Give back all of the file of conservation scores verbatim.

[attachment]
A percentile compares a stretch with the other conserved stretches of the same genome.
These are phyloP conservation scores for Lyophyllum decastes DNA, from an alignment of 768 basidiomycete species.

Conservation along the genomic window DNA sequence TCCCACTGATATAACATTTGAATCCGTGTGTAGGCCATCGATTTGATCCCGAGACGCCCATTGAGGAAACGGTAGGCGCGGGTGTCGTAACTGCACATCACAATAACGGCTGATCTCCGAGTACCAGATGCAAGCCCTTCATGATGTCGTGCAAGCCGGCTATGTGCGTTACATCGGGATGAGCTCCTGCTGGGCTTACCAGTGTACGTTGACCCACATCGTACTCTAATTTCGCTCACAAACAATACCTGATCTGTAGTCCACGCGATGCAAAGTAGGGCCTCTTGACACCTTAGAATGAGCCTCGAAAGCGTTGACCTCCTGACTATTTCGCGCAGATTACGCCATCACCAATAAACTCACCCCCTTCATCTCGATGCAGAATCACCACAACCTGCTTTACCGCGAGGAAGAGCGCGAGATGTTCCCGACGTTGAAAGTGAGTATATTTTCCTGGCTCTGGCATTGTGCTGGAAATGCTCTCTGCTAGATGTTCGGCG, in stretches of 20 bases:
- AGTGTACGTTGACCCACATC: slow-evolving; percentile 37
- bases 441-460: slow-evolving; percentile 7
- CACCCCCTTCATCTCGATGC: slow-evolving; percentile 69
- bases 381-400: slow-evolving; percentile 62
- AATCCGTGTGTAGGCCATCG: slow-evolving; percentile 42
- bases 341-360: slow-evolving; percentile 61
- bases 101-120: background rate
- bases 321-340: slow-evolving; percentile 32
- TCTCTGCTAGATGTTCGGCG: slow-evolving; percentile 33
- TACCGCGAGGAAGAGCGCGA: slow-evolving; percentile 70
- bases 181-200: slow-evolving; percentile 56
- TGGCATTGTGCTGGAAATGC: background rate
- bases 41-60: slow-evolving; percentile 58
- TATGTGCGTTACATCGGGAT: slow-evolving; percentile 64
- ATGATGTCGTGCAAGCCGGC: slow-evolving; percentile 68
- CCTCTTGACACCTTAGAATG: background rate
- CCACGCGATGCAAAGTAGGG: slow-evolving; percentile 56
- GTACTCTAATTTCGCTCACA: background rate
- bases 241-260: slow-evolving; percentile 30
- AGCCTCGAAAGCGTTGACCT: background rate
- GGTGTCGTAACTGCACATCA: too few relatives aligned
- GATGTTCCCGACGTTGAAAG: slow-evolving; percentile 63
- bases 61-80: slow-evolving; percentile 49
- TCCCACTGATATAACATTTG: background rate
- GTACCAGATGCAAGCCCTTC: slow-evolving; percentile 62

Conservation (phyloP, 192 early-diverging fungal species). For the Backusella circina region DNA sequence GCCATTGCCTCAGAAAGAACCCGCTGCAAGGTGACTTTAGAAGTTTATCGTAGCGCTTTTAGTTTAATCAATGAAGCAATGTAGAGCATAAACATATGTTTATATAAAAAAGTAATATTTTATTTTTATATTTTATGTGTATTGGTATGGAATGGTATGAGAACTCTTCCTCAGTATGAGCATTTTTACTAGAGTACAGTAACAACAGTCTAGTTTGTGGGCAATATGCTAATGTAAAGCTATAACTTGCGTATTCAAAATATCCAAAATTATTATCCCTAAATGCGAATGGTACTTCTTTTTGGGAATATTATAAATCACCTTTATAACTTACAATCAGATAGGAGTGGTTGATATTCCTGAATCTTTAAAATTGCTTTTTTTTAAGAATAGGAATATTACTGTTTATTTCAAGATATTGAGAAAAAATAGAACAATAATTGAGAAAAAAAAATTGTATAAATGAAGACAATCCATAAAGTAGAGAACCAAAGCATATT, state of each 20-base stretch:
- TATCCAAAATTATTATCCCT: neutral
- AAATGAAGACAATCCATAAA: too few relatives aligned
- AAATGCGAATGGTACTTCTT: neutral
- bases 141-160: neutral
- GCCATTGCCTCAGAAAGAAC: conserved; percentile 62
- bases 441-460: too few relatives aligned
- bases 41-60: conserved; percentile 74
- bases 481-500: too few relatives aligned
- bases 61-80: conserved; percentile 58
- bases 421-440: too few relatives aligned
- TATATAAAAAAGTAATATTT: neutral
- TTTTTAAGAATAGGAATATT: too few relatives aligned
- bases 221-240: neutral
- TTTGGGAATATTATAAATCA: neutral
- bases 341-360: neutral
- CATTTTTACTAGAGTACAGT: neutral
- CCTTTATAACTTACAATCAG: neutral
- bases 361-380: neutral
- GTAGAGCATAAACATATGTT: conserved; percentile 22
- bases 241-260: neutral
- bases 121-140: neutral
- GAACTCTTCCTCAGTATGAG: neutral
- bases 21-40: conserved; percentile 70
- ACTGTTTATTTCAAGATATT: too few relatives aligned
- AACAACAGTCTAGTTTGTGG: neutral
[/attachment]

A percentile compares a stretch with the other conserved stretches of the same genome.
These are phyloP conservation scores for Lyophyllum decastes DNA, from an alignment of 768 basidiomycete species.

Conservation along the genomic window DNA sequence TCCCACTGATATAACATTTGAATCCGTGTGTAGGCCATCGATTTGATCCCGAGACGCCCATTGAGGAAACGGTAGGCGCGGGTGTCGTAACTGCACATCACAATAACGGCTGATCTCCGAGTACCAGATGCAAGCCCTTCATGATGTCGTGCAAGCCGGCTATGTGCGTTACATCGGGATGAGCTCCTGCTGGGCTTACCAGTGTACGTTGACCCACATCGTACTCTAATTTCGCTCACAAACAATACCTGATCTGTAGTCCACGCGATGCAAAGTAGGGCCTCTTGACACCTTAGAATGAGCCTCGAAAGCGTTGACCTCCTGACTATTTCGCGCAGATTACGCCATCACCAATAAACTCACCCCCTTCATCTCGATGCAGAATCACCACAACCTGCTTTACCGCGAGGAAGAGCGCGAGATGTTCCCGACGTTGAAAGTGAGTATATTTTCCTGGCTCTGGCATTGTGCTGGAAATGCTCTCTGCTAGATGTTCGGCG, in stretches of 20 bases:
- AGTGTACGTTGACCCACATC: slow-evolving; percentile 37
- bases 441-460: slow-evolving; percentile 7
- CACCCCCTTCATCTCGATGC: slow-evolving; percentile 69
- bases 381-400: slow-evolving; percentile 62
- AATCCGTGTGTAGGCCATCG: slow-evolving; percentile 42
- bases 341-360: slow-evolving; percentile 61
- bases 101-120: background rate
- bases 321-340: slow-evolving; percentile 32
- TCTCTGCTAGATGTTCGGCG: slow-evolving; percentile 33
- TACCGCGAGGAAGAGCGCGA: slow-evolving; percentile 70
- bases 181-200: slow-evolving; percentile 56
- TGGCATTGTGCTGGAAATGC: background rate
- bases 41-60: slow-evolving; percentile 58
- TATGTGCGTTACATCGGGAT: slow-evolving; percentile 64
- ATGATGTCGTGCAAGCCGGC: slow-evolving; percentile 68
- CCTCTTGACACCTTAGAATG: background rate
- CCACGCGATGCAAAGTAGGG: slow-evolving; percentile 56
- GTACTCTAATTTCGCTCACA: background rate
- bases 241-260: slow-evolving; percentile 30
- AGCCTCGAAAGCGTTGACCT: background rate
- GGTGTCGTAACTGCACATCA: too few relatives aligned
- GATGTTCCCGACGTTGAAAG: slow-evolving; percentile 63
- bases 61-80: slow-evolving; percentile 49
- TCCCACTGATATAACATTTG: background rate
- GTACCAGATGCAAGCCCTTC: slow-evolving; percentile 62

Conservation (phyloP, 192 early-diverging fungal species). For the Backusella circina region DNA sequence GCCATTGCCTCAGAAAGAACCCGCTGCAAGGTGACTTTAGAAGTTTATCGTAGCGCTTTTAGTTTAATCAATGAAGCAATGTAGAGCATAAACATATGTTTATATAAAAAAGTAATATTTTATTTTTATATTTTATGTGTATTGGTATGGAATGGTATGAGAACTCTTCCTCAGTATGAGCATTTTTACTAGAGTACAGTAACAACAGTCTAGTTTGTGGGCAATATGCTAATGTAAAGCTATAACTTGCGTATTCAAAATATCCAAAATTATTATCCCTAAATGCGAATGGTACTTCTTTTTGGGAATATTATAAATCACCTTTATAACTTACAATCAGATAGGAGTGGTTGATATTCCTGAATCTTTAAAATTGCTTTTTTTTAAGAATAGGAATATTACTGTTTATTTCAAGATATTGAGAAAAAATAGAACAATAATTGAGAAAAAAAAATTGTATAAATGAAGACAATCCATAAAGTAGAGAACCAAAGCATATT, state of each 20-base stretch:
- TATCCAAAATTATTATCCCT: neutral
- AAATGAAGACAATCCATAAA: too few relatives aligned
- AAATGCGAATGGTACTTCTT: neutral
- bases 141-160: neutral
- GCCATTGCCTCAGAAAGAAC: conserved; percentile 62
- bases 441-460: too few relatives aligned
- bases 41-60: conserved; percentile 74
- bases 481-500: too few relatives aligned
- bases 61-80: conserved; percentile 58
- bases 421-440: too few relatives aligned
- TATATAAAAAAGTAATATTT: neutral
- TTTTTAAGAATAGGAATATT: too few relatives aligned
- bases 221-240: neutral
- TTTGGGAATATTATAAATCA: neutral
- bases 341-360: neutral
- CATTTTTACTAGAGTACAGT: neutral
- CCTTTATAACTTACAATCAG: neutral
- bases 361-380: neutral
- GTAGAGCATAAACATATGTT: conserved; percentile 22
- bases 241-260: neutral
- bases 121-140: neutral
- GAACTCTTCCTCAGTATGAG: neutral
- bases 21-40: conserved; percentile 70
- ACTGTTTATTTCAAGATATT: too few relatives aligned
- AACAACAGTCTAGTTTGTGG: neutral